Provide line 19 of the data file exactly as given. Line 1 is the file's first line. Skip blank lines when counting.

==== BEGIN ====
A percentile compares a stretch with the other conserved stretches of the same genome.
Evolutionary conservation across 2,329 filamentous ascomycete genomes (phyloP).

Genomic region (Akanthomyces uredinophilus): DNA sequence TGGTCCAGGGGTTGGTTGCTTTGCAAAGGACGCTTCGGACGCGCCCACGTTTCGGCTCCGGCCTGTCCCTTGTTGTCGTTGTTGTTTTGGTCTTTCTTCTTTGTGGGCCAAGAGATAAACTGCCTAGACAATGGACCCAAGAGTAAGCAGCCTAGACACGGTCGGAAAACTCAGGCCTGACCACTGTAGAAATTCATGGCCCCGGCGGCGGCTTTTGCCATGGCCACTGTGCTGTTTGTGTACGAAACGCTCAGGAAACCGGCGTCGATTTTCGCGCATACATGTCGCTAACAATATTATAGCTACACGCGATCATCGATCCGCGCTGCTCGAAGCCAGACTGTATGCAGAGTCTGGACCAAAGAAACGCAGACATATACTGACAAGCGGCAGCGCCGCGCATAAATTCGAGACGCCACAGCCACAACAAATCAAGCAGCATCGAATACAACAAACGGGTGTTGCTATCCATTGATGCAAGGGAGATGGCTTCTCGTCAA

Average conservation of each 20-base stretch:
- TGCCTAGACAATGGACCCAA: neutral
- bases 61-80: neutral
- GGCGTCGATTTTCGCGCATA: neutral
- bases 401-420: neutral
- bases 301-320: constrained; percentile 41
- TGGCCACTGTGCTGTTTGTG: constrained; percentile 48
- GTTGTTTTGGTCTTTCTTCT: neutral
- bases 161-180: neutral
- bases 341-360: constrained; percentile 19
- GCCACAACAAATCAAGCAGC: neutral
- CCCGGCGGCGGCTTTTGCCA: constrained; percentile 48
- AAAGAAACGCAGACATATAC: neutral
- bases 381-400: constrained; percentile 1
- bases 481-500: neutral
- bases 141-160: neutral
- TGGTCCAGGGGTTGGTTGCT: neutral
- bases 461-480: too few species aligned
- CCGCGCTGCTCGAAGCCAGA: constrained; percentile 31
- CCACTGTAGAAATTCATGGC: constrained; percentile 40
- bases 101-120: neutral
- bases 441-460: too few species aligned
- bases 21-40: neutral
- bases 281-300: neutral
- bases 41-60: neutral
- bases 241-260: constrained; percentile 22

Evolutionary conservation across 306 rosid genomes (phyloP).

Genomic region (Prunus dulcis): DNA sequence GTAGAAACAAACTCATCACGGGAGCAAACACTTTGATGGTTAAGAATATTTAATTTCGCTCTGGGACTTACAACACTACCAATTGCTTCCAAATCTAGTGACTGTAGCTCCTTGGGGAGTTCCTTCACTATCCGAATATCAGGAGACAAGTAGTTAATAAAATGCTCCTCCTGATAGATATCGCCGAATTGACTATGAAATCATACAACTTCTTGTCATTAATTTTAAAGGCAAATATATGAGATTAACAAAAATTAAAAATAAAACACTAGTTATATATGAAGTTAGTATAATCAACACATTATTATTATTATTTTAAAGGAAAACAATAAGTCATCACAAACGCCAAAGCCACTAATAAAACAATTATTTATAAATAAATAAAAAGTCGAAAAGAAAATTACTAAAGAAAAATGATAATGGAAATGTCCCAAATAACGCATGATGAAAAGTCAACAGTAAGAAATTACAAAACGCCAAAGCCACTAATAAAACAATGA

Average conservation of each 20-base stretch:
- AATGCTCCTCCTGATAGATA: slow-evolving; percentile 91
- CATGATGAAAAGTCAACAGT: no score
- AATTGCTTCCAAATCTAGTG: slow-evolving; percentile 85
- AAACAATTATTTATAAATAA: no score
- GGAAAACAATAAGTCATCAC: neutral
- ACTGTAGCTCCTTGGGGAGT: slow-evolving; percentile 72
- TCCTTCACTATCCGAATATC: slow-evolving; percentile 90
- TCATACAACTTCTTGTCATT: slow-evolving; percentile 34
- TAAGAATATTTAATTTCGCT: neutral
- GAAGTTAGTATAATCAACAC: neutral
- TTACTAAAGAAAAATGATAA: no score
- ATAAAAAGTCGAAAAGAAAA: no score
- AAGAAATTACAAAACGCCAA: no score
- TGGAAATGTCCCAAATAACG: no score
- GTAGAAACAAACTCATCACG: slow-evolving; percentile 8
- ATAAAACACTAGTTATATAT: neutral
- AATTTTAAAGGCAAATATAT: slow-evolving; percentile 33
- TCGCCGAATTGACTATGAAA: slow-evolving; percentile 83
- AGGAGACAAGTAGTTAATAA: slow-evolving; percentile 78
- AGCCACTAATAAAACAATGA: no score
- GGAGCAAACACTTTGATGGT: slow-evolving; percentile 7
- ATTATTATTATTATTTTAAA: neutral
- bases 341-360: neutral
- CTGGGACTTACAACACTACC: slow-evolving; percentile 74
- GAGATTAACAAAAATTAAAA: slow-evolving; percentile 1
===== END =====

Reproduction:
- bases 141-160: neutral